Our view: The question is, ‘remote from whom?’ They are remote from head office, remote from the director, so this word can be an othering term – it means ‘not like us’ where ‘us’ refers to the ‘normal / desk-based people’… ‘Remote’ can create an ‘us and them’ false dynamic. Most remote workers will also fall into the firstline definition, so would be covered by that.
Dispersed / distributed
Definition: Teams and teammates that are geographically separated. Can be about teammates in several offices, as well as satellite sites (e.g. sales offices). This includes a regional sales manager, a plumber who starts from home or a satellite office, a hairdresser in one of a chain of salons, and generally stand-up firstline workers and people who work from home.
Our view: Some or all workers within a business could be dispersed. Problematically, there is no consistent way to apply this term to ‘the group’ we’re trying to define across all businesses; as in one business the C-suite could be the only dispersed workers, whereas in another it’s the entire frontline. Dispersed workers are likely to fall into another of the terms, can be included within the ‘firstline’ definition, or shouldn’t be included within ‘the group’ in the first place. So, we’re still debating the definition and usage.
Hard to reach
We’re not going to define this phrase, instead we’re going straight into our view. We feel that this is a challenge to tackle rather than a way to define a group of people. This term is a legacy from when mobile technology was nowhere near as advanced as it is now, so not only were this group ‘hard to reach’ but they could be ‘easy to ignore’ as there were no good solutions available. This is no longer the case. Refer to your relevant workers as firstline and tackle the challenge of reaching them, rather than blaming them for something that isn’t their fault.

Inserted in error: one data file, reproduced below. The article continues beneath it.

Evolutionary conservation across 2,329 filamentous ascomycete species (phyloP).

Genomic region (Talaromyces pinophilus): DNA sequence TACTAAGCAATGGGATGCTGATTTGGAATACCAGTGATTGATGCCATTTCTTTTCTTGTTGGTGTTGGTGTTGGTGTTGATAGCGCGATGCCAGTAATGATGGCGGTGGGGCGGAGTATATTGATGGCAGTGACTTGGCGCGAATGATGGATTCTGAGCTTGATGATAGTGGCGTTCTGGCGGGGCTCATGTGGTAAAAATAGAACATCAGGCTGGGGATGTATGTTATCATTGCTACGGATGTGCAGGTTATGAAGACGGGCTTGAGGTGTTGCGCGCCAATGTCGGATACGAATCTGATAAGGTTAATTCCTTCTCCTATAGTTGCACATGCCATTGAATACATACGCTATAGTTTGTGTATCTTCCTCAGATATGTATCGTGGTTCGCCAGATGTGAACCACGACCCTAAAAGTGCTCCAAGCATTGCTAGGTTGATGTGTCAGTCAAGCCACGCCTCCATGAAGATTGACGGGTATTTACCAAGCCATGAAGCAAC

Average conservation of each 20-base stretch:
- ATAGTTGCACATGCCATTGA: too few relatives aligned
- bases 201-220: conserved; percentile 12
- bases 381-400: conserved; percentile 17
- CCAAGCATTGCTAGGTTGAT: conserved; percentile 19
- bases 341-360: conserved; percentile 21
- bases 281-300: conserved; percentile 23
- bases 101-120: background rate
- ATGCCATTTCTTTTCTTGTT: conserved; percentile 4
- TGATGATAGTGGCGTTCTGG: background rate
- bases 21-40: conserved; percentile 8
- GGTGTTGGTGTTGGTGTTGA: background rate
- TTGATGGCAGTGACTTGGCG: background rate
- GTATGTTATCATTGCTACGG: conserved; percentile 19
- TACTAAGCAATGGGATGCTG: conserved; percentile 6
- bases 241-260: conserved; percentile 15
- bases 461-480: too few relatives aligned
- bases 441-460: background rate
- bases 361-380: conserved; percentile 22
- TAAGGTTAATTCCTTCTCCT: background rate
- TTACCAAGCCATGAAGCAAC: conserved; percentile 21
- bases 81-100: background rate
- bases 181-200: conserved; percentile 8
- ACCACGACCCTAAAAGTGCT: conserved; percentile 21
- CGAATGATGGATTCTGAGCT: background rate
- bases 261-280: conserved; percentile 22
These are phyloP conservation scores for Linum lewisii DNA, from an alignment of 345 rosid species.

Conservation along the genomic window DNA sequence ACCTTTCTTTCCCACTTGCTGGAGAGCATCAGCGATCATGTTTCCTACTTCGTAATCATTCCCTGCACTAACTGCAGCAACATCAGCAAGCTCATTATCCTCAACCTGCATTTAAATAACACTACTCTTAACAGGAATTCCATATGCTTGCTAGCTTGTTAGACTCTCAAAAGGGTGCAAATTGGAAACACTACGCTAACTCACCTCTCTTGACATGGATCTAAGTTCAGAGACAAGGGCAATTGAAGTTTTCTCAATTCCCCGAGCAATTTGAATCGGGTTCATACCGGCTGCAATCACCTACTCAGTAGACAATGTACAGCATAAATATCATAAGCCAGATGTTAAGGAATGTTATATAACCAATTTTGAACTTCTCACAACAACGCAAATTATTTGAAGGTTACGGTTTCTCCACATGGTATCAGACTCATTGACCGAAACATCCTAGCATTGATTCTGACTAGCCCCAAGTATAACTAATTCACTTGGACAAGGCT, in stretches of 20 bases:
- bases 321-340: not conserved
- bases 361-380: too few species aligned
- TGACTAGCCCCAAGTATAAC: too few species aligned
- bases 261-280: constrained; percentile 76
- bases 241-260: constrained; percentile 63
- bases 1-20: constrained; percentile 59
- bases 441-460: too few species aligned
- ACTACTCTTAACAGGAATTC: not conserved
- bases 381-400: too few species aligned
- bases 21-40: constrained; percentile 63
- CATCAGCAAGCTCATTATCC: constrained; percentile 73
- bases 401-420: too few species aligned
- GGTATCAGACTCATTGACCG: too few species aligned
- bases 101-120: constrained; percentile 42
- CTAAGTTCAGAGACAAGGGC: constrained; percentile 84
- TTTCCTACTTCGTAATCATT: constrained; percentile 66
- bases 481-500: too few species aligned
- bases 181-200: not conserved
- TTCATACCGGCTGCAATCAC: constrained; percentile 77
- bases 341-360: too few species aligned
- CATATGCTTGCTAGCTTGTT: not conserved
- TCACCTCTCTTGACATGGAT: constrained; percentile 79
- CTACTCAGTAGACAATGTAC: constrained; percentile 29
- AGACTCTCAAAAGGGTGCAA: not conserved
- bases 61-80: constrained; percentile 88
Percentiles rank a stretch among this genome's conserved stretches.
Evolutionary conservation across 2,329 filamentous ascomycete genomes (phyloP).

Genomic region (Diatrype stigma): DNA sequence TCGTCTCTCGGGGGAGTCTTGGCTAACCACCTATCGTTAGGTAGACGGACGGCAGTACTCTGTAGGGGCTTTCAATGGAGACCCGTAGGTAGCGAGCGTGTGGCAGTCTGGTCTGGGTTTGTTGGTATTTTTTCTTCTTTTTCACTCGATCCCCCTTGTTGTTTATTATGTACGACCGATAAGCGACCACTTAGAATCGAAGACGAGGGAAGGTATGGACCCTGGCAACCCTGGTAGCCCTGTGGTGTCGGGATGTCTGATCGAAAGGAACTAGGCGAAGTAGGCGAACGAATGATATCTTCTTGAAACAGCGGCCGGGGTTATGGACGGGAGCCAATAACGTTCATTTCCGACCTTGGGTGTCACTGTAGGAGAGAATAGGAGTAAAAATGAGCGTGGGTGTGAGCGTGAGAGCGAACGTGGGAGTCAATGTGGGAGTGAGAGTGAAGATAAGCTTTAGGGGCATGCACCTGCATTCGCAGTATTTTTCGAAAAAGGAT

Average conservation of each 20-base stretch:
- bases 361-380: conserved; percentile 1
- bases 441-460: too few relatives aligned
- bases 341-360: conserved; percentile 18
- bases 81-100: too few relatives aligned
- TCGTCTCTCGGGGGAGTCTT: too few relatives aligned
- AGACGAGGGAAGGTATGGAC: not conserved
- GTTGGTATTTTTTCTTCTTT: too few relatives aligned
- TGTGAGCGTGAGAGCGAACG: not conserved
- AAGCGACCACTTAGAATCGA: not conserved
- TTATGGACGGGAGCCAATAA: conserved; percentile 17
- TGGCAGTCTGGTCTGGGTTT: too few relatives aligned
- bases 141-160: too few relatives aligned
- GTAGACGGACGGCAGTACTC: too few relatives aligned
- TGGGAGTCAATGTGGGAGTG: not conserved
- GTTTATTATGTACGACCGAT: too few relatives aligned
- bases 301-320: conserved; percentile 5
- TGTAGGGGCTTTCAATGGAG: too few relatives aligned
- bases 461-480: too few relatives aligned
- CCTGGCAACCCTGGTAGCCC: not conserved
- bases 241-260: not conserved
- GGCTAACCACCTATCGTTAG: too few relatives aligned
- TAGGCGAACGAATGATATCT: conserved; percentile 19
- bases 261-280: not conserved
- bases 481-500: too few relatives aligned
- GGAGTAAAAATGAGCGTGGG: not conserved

Group 3 – How they work
Deskless / non-office
Definition: Usually means those who don’t sit at a desk: people who stand up to perform their duties, do not use a computer often, or may not work in an office environment. This includes chefs, tram drivers, and traveling salespeople, shop floor workers and retail staff. But it could also include those who hot-desk and are expected to be in meetings, on a plane, on site with clients etc.
Our view: Whether or not someone has a physical desk doesn’t exclude them from using a laptop and the ‘usual’ business systems, but it may. A lot of firstline workers are likely to be fair mobile device users and deskless, but not all of them, so this term misses out important clusters of people.
Definition: This is the term Deloitte uses and refers to those people who don’t need to be connected into a company’s suite of systems in order to complete their tasks. This could include baristas, welcome hosts, or charity volunteers.
Our view: This doesn’t cover knowledge workers who could be travelling or those who use one specific platform to complete their tasks, such as customer service representatives on Salesforce. It also ignores the fact that so much is done online now, so it’s inevitable that employees will move into having at least one tether to the business – which could be an employee app.
Definition: Those who physically move around to complete their tasks, but primarily those who frequently use mobile technology. The former includes midwives, truck drivers, and regional managers, whereas the latter could include almost anyone who doesn’t sit at a computer all day.
Our view: This could be a term that we come to use more frequently as mobile technology, including employee apps, become more prevalent. For now, there is likely to be too much confusion with the physically moving around definition, and workers do not need to be ‘mobile’ to appreciate mobile phone technology.
A good start
What do you think? What needs finessing or outright changing? Share your thoughts in the comments section below.